In an embodiment, the conditional processing may be performed using commands included in the same script as those commands for obtaining a common set of information. It should be noted that the commands for conditional processing may also be included in a different script. An embodiment may perform conditional processing in a same pass over the memory dump file 150 as when obtaining a common set of information if the scripting language includes conditional command language such as if-then statements, and the like. For example, the common set of information obtained may include all configuration information and certain status information on all logical units. When acquiring the information on each device, the script may also conditionally obtain additional information in accordance with the device state and any conditional processing flag or configuration settings. Rather than perform conditional processing in the same pass as when obtaining the common set of information, an embodiment may alternatively obtain the common set of information and store it in the preliminary analysis file. Subsequently, the preliminary analysis file including the common set of information may be an input for use with a script for performing conditional processing. Any additional information extracted from the memory dump file 150 in accordance with conditional processing may be appended to the end of the preliminary analysis file, or otherwise included in particular location in the preliminary analysis file, such as with other information for a particular device.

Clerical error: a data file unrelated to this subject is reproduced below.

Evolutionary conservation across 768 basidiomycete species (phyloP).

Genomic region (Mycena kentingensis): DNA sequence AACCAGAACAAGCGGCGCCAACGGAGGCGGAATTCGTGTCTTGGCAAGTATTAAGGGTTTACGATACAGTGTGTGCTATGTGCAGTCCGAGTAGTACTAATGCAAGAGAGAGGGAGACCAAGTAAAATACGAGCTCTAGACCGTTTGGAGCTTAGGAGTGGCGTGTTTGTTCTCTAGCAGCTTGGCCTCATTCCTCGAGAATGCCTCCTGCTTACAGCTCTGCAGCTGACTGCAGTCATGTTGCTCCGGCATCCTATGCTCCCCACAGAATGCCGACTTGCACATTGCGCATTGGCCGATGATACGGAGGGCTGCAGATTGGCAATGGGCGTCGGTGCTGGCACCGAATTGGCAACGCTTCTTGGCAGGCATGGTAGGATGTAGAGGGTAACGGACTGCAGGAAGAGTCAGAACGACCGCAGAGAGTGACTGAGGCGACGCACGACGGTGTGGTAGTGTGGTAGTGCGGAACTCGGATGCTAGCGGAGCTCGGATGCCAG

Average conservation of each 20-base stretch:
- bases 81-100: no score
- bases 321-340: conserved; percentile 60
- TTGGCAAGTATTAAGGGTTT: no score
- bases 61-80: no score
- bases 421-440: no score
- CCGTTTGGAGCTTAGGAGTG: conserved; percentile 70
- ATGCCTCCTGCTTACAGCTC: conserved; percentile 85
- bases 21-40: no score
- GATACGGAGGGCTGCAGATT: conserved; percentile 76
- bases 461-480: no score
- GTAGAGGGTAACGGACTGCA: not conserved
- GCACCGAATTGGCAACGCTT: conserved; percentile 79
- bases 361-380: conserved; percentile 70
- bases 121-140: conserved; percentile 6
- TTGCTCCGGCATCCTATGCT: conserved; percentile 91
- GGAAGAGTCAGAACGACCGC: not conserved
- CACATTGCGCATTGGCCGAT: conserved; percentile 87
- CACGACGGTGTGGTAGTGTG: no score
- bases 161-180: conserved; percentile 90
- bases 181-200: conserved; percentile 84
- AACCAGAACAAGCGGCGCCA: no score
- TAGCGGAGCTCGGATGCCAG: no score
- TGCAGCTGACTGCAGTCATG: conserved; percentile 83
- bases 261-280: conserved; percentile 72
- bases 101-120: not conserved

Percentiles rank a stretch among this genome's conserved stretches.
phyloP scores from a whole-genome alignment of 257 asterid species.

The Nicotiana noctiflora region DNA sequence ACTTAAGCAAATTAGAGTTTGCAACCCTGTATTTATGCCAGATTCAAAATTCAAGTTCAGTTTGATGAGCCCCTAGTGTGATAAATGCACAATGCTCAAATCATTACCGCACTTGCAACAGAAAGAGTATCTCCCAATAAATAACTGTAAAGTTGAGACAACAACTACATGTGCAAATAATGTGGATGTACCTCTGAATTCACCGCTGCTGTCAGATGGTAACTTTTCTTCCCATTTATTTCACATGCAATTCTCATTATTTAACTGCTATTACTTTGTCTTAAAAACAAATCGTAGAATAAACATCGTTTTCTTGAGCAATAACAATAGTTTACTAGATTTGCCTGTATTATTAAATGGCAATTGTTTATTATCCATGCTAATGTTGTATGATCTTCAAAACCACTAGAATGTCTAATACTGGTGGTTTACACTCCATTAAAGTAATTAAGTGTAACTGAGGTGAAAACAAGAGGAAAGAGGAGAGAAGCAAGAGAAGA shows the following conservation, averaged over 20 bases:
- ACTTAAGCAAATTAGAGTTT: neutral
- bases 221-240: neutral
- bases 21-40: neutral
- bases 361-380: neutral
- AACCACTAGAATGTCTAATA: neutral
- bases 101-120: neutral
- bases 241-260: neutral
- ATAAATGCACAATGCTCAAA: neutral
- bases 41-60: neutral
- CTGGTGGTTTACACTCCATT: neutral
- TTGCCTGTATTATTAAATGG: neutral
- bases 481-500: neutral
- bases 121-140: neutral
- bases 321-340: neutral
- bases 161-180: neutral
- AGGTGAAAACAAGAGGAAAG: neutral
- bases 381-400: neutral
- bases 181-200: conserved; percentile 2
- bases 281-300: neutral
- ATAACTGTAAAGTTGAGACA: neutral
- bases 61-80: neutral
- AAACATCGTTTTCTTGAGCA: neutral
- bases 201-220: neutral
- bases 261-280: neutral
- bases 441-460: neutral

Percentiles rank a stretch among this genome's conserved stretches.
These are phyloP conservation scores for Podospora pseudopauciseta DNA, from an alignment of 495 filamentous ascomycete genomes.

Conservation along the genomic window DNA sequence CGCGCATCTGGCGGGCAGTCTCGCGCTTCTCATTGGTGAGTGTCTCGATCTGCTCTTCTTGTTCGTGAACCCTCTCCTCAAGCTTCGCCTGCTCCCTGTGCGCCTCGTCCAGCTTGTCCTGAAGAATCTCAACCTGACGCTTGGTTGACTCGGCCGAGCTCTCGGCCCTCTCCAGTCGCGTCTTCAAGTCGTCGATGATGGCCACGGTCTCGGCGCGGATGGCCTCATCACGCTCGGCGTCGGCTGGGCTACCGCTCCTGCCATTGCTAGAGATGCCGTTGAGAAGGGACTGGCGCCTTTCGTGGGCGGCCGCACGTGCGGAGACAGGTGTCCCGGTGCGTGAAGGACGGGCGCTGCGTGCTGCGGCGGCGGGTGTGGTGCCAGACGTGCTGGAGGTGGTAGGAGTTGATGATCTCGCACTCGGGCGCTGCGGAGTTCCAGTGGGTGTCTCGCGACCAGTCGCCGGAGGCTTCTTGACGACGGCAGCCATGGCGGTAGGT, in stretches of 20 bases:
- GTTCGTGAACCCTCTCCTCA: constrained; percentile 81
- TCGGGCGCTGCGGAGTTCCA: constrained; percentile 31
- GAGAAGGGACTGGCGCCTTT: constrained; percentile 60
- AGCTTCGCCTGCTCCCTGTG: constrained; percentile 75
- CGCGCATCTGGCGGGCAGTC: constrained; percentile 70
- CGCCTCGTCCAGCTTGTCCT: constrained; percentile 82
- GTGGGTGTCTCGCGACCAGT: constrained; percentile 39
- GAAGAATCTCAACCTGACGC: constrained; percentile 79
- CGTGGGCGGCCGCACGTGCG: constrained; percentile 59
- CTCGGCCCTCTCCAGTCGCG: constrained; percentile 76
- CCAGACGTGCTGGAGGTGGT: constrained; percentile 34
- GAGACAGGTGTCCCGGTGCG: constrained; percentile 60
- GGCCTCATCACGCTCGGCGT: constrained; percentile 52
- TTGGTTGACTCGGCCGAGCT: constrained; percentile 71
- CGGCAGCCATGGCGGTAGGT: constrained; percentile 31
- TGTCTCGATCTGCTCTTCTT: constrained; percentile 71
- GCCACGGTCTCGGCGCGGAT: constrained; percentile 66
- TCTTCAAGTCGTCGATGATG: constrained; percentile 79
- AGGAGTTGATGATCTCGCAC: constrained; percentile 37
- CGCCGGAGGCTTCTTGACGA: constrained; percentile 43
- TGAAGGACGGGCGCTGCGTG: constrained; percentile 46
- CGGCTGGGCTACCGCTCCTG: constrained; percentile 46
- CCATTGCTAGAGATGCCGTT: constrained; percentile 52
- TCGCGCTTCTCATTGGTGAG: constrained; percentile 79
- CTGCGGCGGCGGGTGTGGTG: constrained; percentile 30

Subsequent analysis may be performed on the preliminary analysis file 148. In one embodiment, the subsequent analysis may be configurable in accordance with varying levels of granularity as described above in connection with conditional processing. In other words, the subsequent analysis may include a single flag setting to enable/disable all subsequent analysis. An embodiment may also include a finer granularity of configuration using a bit mask with a flag for each type of subsequent analysis processing.

In one embodiment, the subsequent analysis processing may be performed using a script 140 instructing the debugger to process the preliminary analysis file 148 to attempt to identify one or more potential candidates which caused the processor failure. The candidates may be identified in accordance with diagnostic signature information 144 which includes signature or profile information symptomatic of associated problems. If the preliminary analysis file 148 includes particular symptoms that may be typically associated with one or more causes, the problem source may be identified and included in the subsequent analysis file 152. The script or other code portion for performing subsequent analysis may be automatically invoked after the preliminary analysis is complete. The file 144 may include one or more signatures that may vary with each embodiment. The file 144 may include signatures associated with, for example, program crashes, program hangs, other undesirable termination behavior errors indicative of corrupt binary files, hardware failures, and the like.